Sleep is always precious. Benny and Henry frequently wake me up long before the time I have to be up. In contrast to a natural awakening, the sounds of Benny or Henry are stark (but music to my ears).
These two types of awakenings are reminiscent of the two awakenings we encounter this week: "...and Pharaoh awoke." He awoke to the puzzling images of his dreams and immediately queried what they meant and what response they demanded. We awake with an equal sense of confusing reality-a mixture of hope and anxiety attends our arising, and each of us always wonders, "What should I do?" "What dramas can be put aside, and what new challenges demand my full attention?" Increasingly, we ARE Joseph-called upon to be a voice of wisdom and holiness in a world of fear and hatred. Exercising this form of leadership is a privilege but also a burden. Our parashah is about the assumption of responsibility and living with the consequences of our decisions.
Miketz means "at the end," and in a way this parashah signals the end of the preliminaries of the Torah and the childhood of our people. The transition from being merely a family in Canaan to a nascent nation in Egypt has begun. The decisions made by our biblical characters increasingly impact not only on their own destinies but also the destiny of the whole world. From a modest beginning will come a mighty narrative that will eventually define the parameters of civilized society.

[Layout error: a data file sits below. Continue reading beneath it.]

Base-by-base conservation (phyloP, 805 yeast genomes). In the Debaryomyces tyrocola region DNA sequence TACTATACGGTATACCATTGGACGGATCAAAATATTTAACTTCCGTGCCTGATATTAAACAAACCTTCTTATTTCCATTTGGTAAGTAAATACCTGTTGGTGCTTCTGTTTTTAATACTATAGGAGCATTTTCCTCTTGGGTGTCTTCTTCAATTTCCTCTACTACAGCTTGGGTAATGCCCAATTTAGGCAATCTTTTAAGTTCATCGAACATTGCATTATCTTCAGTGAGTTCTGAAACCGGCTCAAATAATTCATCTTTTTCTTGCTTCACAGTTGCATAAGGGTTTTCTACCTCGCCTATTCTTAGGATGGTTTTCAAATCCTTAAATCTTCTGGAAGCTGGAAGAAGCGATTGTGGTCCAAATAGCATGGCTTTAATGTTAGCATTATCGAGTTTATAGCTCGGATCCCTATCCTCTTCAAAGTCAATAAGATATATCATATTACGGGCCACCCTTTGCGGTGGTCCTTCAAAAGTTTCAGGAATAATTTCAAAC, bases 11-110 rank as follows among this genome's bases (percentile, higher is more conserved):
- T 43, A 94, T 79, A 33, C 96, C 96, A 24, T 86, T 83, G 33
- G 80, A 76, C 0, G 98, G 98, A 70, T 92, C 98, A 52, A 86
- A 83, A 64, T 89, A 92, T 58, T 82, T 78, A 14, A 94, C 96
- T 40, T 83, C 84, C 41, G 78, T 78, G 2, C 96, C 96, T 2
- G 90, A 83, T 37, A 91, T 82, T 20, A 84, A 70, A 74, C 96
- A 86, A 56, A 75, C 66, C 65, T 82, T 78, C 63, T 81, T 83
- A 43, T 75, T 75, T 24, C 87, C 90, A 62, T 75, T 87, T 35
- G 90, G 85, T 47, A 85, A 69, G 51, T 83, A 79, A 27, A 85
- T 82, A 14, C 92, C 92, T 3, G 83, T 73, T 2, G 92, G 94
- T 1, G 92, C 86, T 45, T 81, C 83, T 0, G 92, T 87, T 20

It seems appropriate that Miketz is connected each year to the festival ofHanukkah, which represents both a middle and a new beginning. This is an activist festival-the one more than any other when the initiatives of the people determined their destiny. The festival's name refers, of course, to the rededication of the Temple in Jerusalem. But it also alludes to chinnukh, or education-this is a time to train ourselves with new skills and insights. Rabbi Nachman of Bratslav brings out a beautiful word play-through Hanukkah we reveal the hidden light of God's face.
There is a tradition of reciting the passage "Hanerot Hallalu" after lighting the Hanukkah candles. The earliest version of the text is found in theTalmud, Sofrim 20:6. It emphasizes that we are forbidden to use the light ofHanukkah (e.g. to read or cook by it), but we are merely to look at it and thereby praise God's name.
Rabbi Isaiah Horowitz (1565-1630), known generally as the "Shelah" for the name of his book, Shnei Luchot HaBerit says that Hanukkah is the "coming out" celebration where the righteous are able to reveal light that had previously been hidden and share it with the world. What is that light? It is the light is of the Shekhinah, the divine presence; the light of Torah; and the light of mitzvot.
It is our collective responsibility and joy to reveal hidden light-sources of joy on this festival. We can rise in darkness and feel burdened and overwhelmed by the troubles of the world. We can bemoan the weakness of our institutions and despair in our inability to redeem goodness, tranquility and holiness in this world. Or we can assert hope and banish darkness. Hanukkah teaches us to simply light and look at the dancing flames: not to use them but to absorb their light until we gain hope and courage and the ability to carry on our holy work.
Shabbat Shalom and Hanukkah Sameach!
Rabbi Jeffrey Abraham
Please note that Rabbi Abraham will be away for the holidays. His message will return on Friday, January 9th.